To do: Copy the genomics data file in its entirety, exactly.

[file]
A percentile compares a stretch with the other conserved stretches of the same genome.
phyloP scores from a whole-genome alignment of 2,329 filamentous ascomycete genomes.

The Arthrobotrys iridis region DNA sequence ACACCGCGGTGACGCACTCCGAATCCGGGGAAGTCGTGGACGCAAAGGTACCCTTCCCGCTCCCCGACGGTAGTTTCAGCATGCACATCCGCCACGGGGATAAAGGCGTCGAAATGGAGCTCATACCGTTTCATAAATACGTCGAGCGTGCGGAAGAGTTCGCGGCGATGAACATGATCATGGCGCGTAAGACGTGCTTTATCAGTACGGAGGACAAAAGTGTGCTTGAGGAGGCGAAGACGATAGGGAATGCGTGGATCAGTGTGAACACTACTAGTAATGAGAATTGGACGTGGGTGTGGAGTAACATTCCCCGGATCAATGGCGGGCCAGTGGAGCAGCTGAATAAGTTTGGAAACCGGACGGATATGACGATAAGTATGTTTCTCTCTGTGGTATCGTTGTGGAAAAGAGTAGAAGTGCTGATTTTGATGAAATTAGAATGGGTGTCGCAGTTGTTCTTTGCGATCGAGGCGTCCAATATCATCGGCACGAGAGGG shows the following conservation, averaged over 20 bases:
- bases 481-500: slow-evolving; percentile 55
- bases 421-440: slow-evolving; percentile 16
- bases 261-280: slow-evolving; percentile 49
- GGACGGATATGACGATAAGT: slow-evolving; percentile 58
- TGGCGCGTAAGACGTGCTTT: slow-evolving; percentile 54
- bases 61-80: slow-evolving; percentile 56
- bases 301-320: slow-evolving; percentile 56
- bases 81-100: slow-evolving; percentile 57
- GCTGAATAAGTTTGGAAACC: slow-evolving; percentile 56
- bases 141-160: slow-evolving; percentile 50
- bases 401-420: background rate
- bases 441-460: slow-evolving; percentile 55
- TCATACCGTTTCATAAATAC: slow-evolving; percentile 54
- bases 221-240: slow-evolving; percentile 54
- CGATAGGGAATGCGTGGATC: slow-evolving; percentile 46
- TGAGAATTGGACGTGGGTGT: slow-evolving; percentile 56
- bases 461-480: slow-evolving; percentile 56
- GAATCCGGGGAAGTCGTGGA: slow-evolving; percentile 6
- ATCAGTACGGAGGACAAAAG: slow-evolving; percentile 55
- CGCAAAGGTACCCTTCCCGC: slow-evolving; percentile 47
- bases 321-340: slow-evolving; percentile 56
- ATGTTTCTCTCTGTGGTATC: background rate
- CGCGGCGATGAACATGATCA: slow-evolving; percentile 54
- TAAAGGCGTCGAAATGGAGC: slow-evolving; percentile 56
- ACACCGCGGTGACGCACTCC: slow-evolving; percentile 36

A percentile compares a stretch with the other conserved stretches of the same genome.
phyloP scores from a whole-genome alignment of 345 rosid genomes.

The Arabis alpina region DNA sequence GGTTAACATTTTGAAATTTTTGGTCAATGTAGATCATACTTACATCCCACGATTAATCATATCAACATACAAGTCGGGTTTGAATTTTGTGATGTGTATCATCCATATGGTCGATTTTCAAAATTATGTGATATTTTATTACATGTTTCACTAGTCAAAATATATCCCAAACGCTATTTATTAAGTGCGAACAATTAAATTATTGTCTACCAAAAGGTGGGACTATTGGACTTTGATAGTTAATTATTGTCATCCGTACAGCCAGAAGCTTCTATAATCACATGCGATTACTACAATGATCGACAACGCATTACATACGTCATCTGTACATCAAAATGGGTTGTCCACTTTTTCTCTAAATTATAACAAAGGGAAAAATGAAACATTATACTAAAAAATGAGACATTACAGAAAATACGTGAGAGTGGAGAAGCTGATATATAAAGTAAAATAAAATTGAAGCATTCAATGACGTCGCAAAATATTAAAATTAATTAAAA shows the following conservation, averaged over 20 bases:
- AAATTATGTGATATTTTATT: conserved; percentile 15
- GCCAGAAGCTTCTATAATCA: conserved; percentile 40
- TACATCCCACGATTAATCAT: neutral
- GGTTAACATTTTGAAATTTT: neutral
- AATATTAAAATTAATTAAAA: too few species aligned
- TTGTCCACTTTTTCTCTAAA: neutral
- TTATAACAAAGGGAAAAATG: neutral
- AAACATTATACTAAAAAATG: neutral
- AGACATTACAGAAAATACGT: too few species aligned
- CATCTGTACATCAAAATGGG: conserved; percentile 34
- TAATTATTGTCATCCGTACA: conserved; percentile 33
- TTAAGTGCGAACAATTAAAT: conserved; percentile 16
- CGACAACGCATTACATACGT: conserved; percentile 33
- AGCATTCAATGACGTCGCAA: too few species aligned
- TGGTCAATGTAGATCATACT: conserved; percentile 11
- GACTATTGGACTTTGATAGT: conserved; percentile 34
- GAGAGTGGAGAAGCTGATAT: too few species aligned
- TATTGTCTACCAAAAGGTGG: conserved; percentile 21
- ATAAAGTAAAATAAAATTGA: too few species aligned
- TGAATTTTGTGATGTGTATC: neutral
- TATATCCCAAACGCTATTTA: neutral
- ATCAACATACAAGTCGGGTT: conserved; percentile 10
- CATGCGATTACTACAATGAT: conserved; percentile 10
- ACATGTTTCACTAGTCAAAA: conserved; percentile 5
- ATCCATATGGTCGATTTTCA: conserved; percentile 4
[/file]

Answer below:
A percentile compares a stretch with the other conserved stretches of the same genome.
phyloP scores from a whole-genome alignment of 2,329 filamentous ascomycete genomes.

The Arthrobotrys iridis region DNA sequence ACACCGCGGTGACGCACTCCGAATCCGGGGAAGTCGTGGACGCAAAGGTACCCTTCCCGCTCCCCGACGGTAGTTTCAGCATGCACATCCGCCACGGGGATAAAGGCGTCGAAATGGAGCTCATACCGTTTCATAAATACGTCGAGCGTGCGGAAGAGTTCGCGGCGATGAACATGATCATGGCGCGTAAGACGTGCTTTATCAGTACGGAGGACAAAAGTGTGCTTGAGGAGGCGAAGACGATAGGGAATGCGTGGATCAGTGTGAACACTACTAGTAATGAGAATTGGACGTGGGTGTGGAGTAACATTCCCCGGATCAATGGCGGGCCAGTGGAGCAGCTGAATAAGTTTGGAAACCGGACGGATATGACGATAAGTATGTTTCTCTCTGTGGTATCGTTGTGGAAAAGAGTAGAAGTGCTGATTTTGATGAAATTAGAATGGGTGTCGCAGTTGTTCTTTGCGATCGAGGCGTCCAATATCATCGGCACGAGAGGG shows the following conservation, averaged over 20 bases:
- bases 481-500: slow-evolving; percentile 55
- bases 421-440: slow-evolving; percentile 16
- bases 261-280: slow-evolving; percentile 49
- GGACGGATATGACGATAAGT: slow-evolving; percentile 58
- TGGCGCGTAAGACGTGCTTT: slow-evolving; percentile 54
- bases 61-80: slow-evolving; percentile 56
- bases 301-320: slow-evolving; percentile 56
- bases 81-100: slow-evolving; percentile 57
- GCTGAATAAGTTTGGAAACC: slow-evolving; percentile 56
- bases 141-160: slow-evolving; percentile 50
- bases 401-420: background rate
- bases 441-460: slow-evolving; percentile 55
- TCATACCGTTTCATAAATAC: slow-evolving; percentile 54
- bases 221-240: slow-evolving; percentile 54
- CGATAGGGAATGCGTGGATC: slow-evolving; percentile 46
- TGAGAATTGGACGTGGGTGT: slow-evolving; percentile 56
- bases 461-480: slow-evolving; percentile 56
- GAATCCGGGGAAGTCGTGGA: slow-evolving; percentile 6
- ATCAGTACGGAGGACAAAAG: slow-evolving; percentile 55
- CGCAAAGGTACCCTTCCCGC: slow-evolving; percentile 47
- bases 321-340: slow-evolving; percentile 56
- ATGTTTCTCTCTGTGGTATC: background rate
- CGCGGCGATGAACATGATCA: slow-evolving; percentile 54
- TAAAGGCGTCGAAATGGAGC: slow-evolving; percentile 56
- ACACCGCGGTGACGCACTCC: slow-evolving; percentile 36

A percentile compares a stretch with the other conserved stretches of the same genome.
phyloP scores from a whole-genome alignment of 345 rosid genomes.

The Arabis alpina region DNA sequence GGTTAACATTTTGAAATTTTTGGTCAATGTAGATCATACTTACATCCCACGATTAATCATATCAACATACAAGTCGGGTTTGAATTTTGTGATGTGTATCATCCATATGGTCGATTTTCAAAATTATGTGATATTTTATTACATGTTTCACTAGTCAAAATATATCCCAAACGCTATTTATTAAGTGCGAACAATTAAATTATTGTCTACCAAAAGGTGGGACTATTGGACTTTGATAGTTAATTATTGTCATCCGTACAGCCAGAAGCTTCTATAATCACATGCGATTACTACAATGATCGACAACGCATTACATACGTCATCTGTACATCAAAATGGGTTGTCCACTTTTTCTCTAAATTATAACAAAGGGAAAAATGAAACATTATACTAAAAAATGAGACATTACAGAAAATACGTGAGAGTGGAGAAGCTGATATATAAAGTAAAATAAAATTGAAGCATTCAATGACGTCGCAAAATATTAAAATTAATTAAAA shows the following conservation, averaged over 20 bases:
- AAATTATGTGATATTTTATT: conserved; percentile 15
- GCCAGAAGCTTCTATAATCA: conserved; percentile 40
- TACATCCCACGATTAATCAT: neutral
- GGTTAACATTTTGAAATTTT: neutral
- AATATTAAAATTAATTAAAA: too few species aligned
- TTGTCCACTTTTTCTCTAAA: neutral
- TTATAACAAAGGGAAAAATG: neutral
- AAACATTATACTAAAAAATG: neutral
- AGACATTACAGAAAATACGT: too few species aligned
- CATCTGTACATCAAAATGGG: conserved; percentile 34
- TAATTATTGTCATCCGTACA: conserved; percentile 33
- TTAAGTGCGAACAATTAAAT: conserved; percentile 16
- CGACAACGCATTACATACGT: conserved; percentile 33
- AGCATTCAATGACGTCGCAA: too few species aligned
- TGGTCAATGTAGATCATACT: conserved; percentile 11
- GACTATTGGACTTTGATAGT: conserved; percentile 34
- GAGAGTGGAGAAGCTGATAT: too few species aligned
- TATTGTCTACCAAAAGGTGG: conserved; percentile 21
- ATAAAGTAAAATAAAATTGA: too few species aligned
- TGAATTTTGTGATGTGTATC: neutral
- TATATCCCAAACGCTATTTA: neutral
- ATCAACATACAAGTCGGGTT: conserved; percentile 10
- CATGCGATTACTACAATGAT: conserved; percentile 10
- ACATGTTTCACTAGTCAAAA: conserved; percentile 5
- ATCCATATGGTCGATTTTCA: conserved; percentile 4